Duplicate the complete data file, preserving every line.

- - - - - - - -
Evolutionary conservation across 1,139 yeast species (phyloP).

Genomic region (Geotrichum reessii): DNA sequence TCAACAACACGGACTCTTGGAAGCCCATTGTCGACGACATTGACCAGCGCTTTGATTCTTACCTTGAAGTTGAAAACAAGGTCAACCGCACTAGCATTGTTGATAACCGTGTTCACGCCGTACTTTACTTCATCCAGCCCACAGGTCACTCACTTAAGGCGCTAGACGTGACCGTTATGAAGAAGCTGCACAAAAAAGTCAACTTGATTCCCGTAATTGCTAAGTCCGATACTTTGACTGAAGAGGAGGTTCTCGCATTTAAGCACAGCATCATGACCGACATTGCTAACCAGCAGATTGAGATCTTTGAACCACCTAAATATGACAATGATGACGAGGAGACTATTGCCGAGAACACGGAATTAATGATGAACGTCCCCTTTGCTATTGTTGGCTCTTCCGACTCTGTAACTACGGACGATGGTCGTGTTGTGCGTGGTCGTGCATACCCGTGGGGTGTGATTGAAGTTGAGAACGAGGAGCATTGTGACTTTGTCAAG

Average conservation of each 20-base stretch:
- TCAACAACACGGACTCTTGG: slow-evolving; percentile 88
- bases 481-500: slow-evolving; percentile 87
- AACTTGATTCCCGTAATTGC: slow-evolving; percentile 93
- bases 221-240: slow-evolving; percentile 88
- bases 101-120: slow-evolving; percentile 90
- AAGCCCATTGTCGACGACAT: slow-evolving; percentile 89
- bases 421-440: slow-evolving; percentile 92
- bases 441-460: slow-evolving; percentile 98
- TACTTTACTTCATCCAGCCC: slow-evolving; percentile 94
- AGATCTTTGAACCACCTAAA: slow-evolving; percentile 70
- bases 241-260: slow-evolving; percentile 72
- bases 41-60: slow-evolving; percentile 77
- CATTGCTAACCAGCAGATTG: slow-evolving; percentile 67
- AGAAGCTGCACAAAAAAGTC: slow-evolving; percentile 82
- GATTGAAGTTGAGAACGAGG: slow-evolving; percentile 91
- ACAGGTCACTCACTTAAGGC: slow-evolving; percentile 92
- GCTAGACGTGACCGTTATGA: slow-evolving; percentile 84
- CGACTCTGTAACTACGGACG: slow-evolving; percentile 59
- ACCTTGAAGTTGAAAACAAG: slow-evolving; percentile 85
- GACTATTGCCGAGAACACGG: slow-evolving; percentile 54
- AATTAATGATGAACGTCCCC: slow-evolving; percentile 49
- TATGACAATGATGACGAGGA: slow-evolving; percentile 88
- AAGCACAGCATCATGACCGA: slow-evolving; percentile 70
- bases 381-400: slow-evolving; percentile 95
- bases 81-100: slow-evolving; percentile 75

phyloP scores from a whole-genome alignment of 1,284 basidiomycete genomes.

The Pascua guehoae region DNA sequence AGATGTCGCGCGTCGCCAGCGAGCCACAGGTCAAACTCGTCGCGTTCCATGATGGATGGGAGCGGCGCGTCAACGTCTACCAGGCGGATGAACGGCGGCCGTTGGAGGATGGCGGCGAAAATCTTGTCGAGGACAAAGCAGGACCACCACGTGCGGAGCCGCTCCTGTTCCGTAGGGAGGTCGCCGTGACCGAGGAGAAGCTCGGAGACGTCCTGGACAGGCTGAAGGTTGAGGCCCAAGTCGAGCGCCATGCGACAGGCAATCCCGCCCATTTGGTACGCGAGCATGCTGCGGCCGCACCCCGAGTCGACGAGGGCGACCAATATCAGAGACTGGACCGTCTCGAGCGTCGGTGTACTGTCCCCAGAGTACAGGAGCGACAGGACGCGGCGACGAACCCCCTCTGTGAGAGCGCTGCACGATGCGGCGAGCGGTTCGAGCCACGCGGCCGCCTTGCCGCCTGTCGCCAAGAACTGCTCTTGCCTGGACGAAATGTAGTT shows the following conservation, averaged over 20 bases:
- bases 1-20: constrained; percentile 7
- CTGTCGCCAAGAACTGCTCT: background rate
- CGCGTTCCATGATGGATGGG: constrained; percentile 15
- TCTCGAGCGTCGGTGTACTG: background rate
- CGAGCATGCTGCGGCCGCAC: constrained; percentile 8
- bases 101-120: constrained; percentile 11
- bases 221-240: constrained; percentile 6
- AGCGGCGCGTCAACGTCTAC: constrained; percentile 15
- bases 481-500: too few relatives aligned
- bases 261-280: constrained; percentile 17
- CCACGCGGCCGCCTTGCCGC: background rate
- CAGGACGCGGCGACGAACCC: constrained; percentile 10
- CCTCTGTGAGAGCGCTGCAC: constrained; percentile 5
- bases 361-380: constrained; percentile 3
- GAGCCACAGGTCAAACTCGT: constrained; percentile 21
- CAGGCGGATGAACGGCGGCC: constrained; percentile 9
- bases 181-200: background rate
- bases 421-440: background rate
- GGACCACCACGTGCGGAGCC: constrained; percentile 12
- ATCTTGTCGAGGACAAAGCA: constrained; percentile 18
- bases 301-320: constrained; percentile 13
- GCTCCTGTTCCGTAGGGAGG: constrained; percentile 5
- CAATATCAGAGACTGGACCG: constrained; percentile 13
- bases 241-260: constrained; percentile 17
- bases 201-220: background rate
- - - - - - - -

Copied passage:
Evolutionary conservation across 1,139 yeast species (phyloP).

Genomic region (Geotrichum reessii): DNA sequence TCAACAACACGGACTCTTGGAAGCCCATTGTCGACGACATTGACCAGCGCTTTGATTCTTACCTTGAAGTTGAAAACAAGGTCAACCGCACTAGCATTGTTGATAACCGTGTTCACGCCGTACTTTACTTCATCCAGCCCACAGGTCACTCACTTAAGGCGCTAGACGTGACCGTTATGAAGAAGCTGCACAAAAAAGTCAACTTGATTCCCGTAATTGCTAAGTCCGATACTTTGACTGAAGAGGAGGTTCTCGCATTTAAGCACAGCATCATGACCGACATTGCTAACCAGCAGATTGAGATCTTTGAACCACCTAAATATGACAATGATGACGAGGAGACTATTGCCGAGAACACGGAATTAATGATGAACGTCCCCTTTGCTATTGTTGGCTCTTCCGACTCTGTAACTACGGACGATGGTCGTGTTGTGCGTGGTCGTGCATACCCGTGGGGTGTGATTGAAGTTGAGAACGAGGAGCATTGTGACTTTGTCAAG

Average conservation of each 20-base stretch:
- TCAACAACACGGACTCTTGG: slow-evolving; percentile 88
- bases 481-500: slow-evolving; percentile 87
- AACTTGATTCCCGTAATTGC: slow-evolving; percentile 93
- bases 221-240: slow-evolving; percentile 88
- bases 101-120: slow-evolving; percentile 90
- AAGCCCATTGTCGACGACAT: slow-evolving; percentile 89
- bases 421-440: slow-evolving; percentile 92
- bases 441-460: slow-evolving; percentile 98
- TACTTTACTTCATCCAGCCC: slow-evolving; percentile 94
- AGATCTTTGAACCACCTAAA: slow-evolving; percentile 70
- bases 241-260: slow-evolving; percentile 72
- bases 41-60: slow-evolving; percentile 77
- CATTGCTAACCAGCAGATTG: slow-evolving; percentile 67
- AGAAGCTGCACAAAAAAGTC: slow-evolving; percentile 82
- GATTGAAGTTGAGAACGAGG: slow-evolving; percentile 91
- ACAGGTCACTCACTTAAGGC: slow-evolving; percentile 92
- GCTAGACGTGACCGTTATGA: slow-evolving; percentile 84
- CGACTCTGTAACTACGGACG: slow-evolving; percentile 59
- ACCTTGAAGTTGAAAACAAG: slow-evolving; percentile 85
- GACTATTGCCGAGAACACGG: slow-evolving; percentile 54
- AATTAATGATGAACGTCCCC: slow-evolving; percentile 49
- TATGACAATGATGACGAGGA: slow-evolving; percentile 88
- AAGCACAGCATCATGACCGA: slow-evolving; percentile 70
- bases 381-400: slow-evolving; percentile 95
- bases 81-100: slow-evolving; percentile 75

phyloP scores from a whole-genome alignment of 1,284 basidiomycete genomes.

The Pascua guehoae region DNA sequence AGATGTCGCGCGTCGCCAGCGAGCCACAGGTCAAACTCGTCGCGTTCCATGATGGATGGGAGCGGCGCGTCAACGTCTACCAGGCGGATGAACGGCGGCCGTTGGAGGATGGCGGCGAAAATCTTGTCGAGGACAAAGCAGGACCACCACGTGCGGAGCCGCTCCTGTTCCGTAGGGAGGTCGCCGTGACCGAGGAGAAGCTCGGAGACGTCCTGGACAGGCTGAAGGTTGAGGCCCAAGTCGAGCGCCATGCGACAGGCAATCCCGCCCATTTGGTACGCGAGCATGCTGCGGCCGCACCCCGAGTCGACGAGGGCGACCAATATCAGAGACTGGACCGTCTCGAGCGTCGGTGTACTGTCCCCAGAGTACAGGAGCGACAGGACGCGGCGACGAACCCCCTCTGTGAGAGCGCTGCACGATGCGGCGAGCGGTTCGAGCCACGCGGCCGCCTTGCCGCCTGTCGCCAAGAACTGCTCTTGCCTGGACGAAATGTAGTT shows the following conservation, averaged over 20 bases:
- bases 1-20: constrained; percentile 7
- CTGTCGCCAAGAACTGCTCT: background rate
- CGCGTTCCATGATGGATGGG: constrained; percentile 15
- TCTCGAGCGTCGGTGTACTG: background rate
- CGAGCATGCTGCGGCCGCAC: constrained; percentile 8
- bases 101-120: constrained; percentile 11
- bases 221-240: constrained; percentile 6
- AGCGGCGCGTCAACGTCTAC: constrained; percentile 15
- bases 481-500: too few relatives aligned
- bases 261-280: constrained; percentile 17
- CCACGCGGCCGCCTTGCCGC: background rate
- CAGGACGCGGCGACGAACCC: constrained; percentile 10
- CCTCTGTGAGAGCGCTGCAC: constrained; percentile 5
- bases 361-380: constrained; percentile 3
- GAGCCACAGGTCAAACTCGT: constrained; percentile 21
- CAGGCGGATGAACGGCGGCC: constrained; percentile 9
- bases 181-200: background rate
- bases 421-440: background rate
- GGACCACCACGTGCGGAGCC: constrained; percentile 12
- ATCTTGTCGAGGACAAAGCA: constrained; percentile 18
- bases 301-320: constrained; percentile 13
- GCTCCTGTTCCGTAGGGAGG: constrained; percentile 5
- CAATATCAGAGACTGGACCG: constrained; percentile 13
- bases 241-260: constrained; percentile 17
- bases 201-220: background rate